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Episode 45: I'm glad Fujiko is Japanese!

The Ozaki family was a large one. The eldest and second sons were married and lived together with their families and parents at the family home.

Fujiko was born in that house. Her grandfather, who had three grandsons, was a big fan of the Japanese actress Fujiko Yamamoto, so he named his first granddaughter Fujiko. The family hoped that she would become as beautiful and popular as Fujiko Yamamoto.

Fujiko grew up to be a cheerful girl. However, in her first year of high school, a male classmate teased her, saying, "I heard you ran away with Ozaki, didn't you?"

In fact, "Fujiko Ozaki" sounds like "I ran away with Ozaki" in Portuguese, so everyone laughed out loud at my classmate's ridicule.

Since it was during class, the teacher asked what had happened, and Marcelo, ever the bossy one, explained the funny way "Fujiko Ozaki" was pronounced.

The teacher continued the lesson, saying, "Japanese names are really interesting."

Since then, Fujiko has come to hate her name, her classmates and teachers, and the following year she finally transfers schools.

Even at my new school, I felt very uncomfortable when people mentioned my name or called me "Japonese No. 1. " But I persevered and graduated from high school.

After that, despite her parents' objections, she enrolled in a dance school in Rio de Janeiro and became a professional dancer.

Fujiko went by the stage name "Angelica." She dyed her hair blonde and wore gorgeous Brazilian makeup.

One day, when Fujiko appeared on a television program, she was approached by a singer named Nelson Rins.

Nelson asked Fujiko to teach him Japanese because he was going to participate in a "Foreigner Singing Contest" in Japan. "I'm Brazilian. I can't speak Japanese," Fujiko replied. Whenever she asked him about Japan or the Japanese language, she would always repeat this line.

After a while, Fujiko met Nelson again.

Nelson said that thanks to participating in the "Foreigner Singing Contest," he signed a contract with a club in Yokohama and began performing songs while playing the guitar. Nelson then asked Fujiko,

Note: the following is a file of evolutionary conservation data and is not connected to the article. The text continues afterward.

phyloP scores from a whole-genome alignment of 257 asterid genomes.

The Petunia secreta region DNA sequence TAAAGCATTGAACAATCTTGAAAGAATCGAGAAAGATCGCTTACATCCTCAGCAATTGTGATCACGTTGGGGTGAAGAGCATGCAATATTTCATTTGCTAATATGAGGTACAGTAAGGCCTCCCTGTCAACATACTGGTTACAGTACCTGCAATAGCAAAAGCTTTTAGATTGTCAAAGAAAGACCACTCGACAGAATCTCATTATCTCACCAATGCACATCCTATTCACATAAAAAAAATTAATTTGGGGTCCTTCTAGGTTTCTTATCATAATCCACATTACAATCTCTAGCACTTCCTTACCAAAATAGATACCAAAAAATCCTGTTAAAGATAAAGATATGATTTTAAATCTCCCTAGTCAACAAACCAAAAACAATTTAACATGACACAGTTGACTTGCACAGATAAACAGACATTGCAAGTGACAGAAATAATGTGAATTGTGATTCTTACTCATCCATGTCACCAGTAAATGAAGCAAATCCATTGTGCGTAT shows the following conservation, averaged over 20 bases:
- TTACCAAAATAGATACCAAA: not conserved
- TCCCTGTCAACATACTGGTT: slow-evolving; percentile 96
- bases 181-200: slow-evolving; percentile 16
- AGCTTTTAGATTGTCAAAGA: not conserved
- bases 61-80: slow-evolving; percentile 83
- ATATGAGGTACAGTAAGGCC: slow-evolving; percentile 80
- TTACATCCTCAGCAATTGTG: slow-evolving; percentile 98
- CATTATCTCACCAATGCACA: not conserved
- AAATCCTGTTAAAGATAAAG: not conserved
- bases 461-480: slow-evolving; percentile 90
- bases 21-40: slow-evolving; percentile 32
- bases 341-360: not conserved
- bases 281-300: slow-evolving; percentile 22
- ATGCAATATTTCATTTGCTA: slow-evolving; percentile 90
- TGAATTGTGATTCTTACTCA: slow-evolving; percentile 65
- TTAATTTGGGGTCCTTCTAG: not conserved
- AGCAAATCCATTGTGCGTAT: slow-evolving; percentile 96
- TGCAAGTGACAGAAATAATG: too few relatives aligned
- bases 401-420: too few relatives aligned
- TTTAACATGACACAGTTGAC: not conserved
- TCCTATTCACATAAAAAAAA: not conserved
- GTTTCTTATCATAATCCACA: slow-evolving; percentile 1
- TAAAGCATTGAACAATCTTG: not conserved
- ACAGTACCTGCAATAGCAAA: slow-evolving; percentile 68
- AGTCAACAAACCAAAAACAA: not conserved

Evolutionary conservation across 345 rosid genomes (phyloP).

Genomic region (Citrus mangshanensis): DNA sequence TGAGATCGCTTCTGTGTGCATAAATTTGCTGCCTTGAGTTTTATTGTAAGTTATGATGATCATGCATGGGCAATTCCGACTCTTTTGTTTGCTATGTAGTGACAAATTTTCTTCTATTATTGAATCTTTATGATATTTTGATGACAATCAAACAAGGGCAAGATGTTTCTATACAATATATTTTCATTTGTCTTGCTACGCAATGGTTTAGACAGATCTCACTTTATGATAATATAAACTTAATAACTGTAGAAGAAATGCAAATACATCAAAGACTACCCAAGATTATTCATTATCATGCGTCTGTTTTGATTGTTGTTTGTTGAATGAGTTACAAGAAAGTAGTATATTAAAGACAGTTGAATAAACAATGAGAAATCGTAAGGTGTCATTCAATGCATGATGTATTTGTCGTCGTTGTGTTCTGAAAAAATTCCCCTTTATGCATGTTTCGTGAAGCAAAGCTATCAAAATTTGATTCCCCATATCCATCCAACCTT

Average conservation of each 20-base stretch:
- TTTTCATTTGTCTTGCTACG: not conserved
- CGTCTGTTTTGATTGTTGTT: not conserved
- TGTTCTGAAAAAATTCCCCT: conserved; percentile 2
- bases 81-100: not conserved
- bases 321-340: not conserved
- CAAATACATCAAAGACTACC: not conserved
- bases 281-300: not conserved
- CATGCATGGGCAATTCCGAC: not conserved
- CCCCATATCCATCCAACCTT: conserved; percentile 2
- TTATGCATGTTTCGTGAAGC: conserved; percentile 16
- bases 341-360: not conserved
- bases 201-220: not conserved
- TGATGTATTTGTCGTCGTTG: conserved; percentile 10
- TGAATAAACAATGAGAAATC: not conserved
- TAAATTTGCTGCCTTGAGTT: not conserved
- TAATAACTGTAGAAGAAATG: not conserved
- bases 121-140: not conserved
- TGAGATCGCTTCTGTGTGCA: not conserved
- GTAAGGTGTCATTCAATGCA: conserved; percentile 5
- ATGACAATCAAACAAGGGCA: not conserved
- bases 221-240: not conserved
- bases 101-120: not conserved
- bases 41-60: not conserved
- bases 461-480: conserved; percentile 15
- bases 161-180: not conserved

"Fujiko, do you want to come with me? Japan is a great place. I want to learn Japanese. Why don't you learn it too, Fujiko?"It was sudden, but Fujiko decided to go to Japan with Nelson that summer for a month.

Nelson rented an apartment near his company and set his sights on succeeding in Japan's cut-throat entertainment industry.

Meanwhile, Fujiko decided to stay with her cousin who lives in Chiba Prefecture and is a dekasegi worker. Her cousin showed her around Tokyo. The city was bustling with foreign tourists, and Fujiko also enjoyed the tourist experience.

When her cousins ​​were working, Fujiko would walk around Tokyo on her own.

Under the midsummer sun, Fujiko stopped in her tracks as she spotted a shaved ice shop. A childhood memory suddenly came flooding back to her. She remembered her grandmother often making shaved ice topped with gooseberry syrup.

As I savored the cool, fluffy shaved ice, memories of fun times spent with my family came to mind: comparing the taste of different rice cakes at New Year's, participating in sports days together, cheering on the Red and White Song Battle in faraway Japan on TV, my parents appearing on a local singing contest, and so on.

"I'm glad I was born Japanese!" Fujiko thought proudly. At the same time, she regretted having lived her life denying her Japanese ancestry. She felt that she couldn't apologize to her grandparents and parents.

Blonde hair, gorgeous makeup, pumps and high heels, glittering accessories, Fujiko with the stage name "Angelica" is a fake. Fujiko has decided to graduate from this false character as soon as possible.

Before returning to Brazil, I visited Nelson and the two talked about many things.

"Fujiko, you have really changed! You look like a different person. You seem so happy! You seem so confident and more bonita ! Gosti and viu !" Nelson said.

"I don't mind being called 'Japonesa' and I don't care if people make fun of my name. I'm proud of my Japanese roots," he said when he returned to Brazil.

Note

1. Japanese women
2. Beautiful and cute
3. I like it

© 2024 Laura Honda-Hasegawa

Brazil dekasegi fiction foreign workers identity Japan Japanese Brazilians Nikkei in Japan
About this series

In 1988, I read a news article about dekasegi and had an idea: "This might be a good subject for a novel." But I never imagined that I would end up becoming the author of this novel...

In 1990, I finished my first novel, and in the final scene, the protagonist Kimiko goes to Japan to work as a dekasegi worker. 11 years later, when I was asked to write a short story, I again chose the theme of dekasegi. Then, in 2008, I had my own dekasegi experience, and it left me with a lot of questions. "What is dekasegi?" "Where do dekasegi workers belong?"

I realized that the world of dekasegi is very complicated.

Through this series, I hope to think about these questions together.

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About the Author

Born in São Paulo, Brazil in 1947. Worked in the field of education until 2009. Since then, she has dedicated herself exclusively to literature, writing essays, short stories and novels, all from a Nikkei point of view.

She grew up listening to Japanese children's stories told by her mother. As a teenager, she read the monthly issue of Shojo Kurabu, a youth magazine for girls imported from Japan. She watched almost all of Ozu's films, developing a great admiration for Japanese culture all her life.


Updated May 2023

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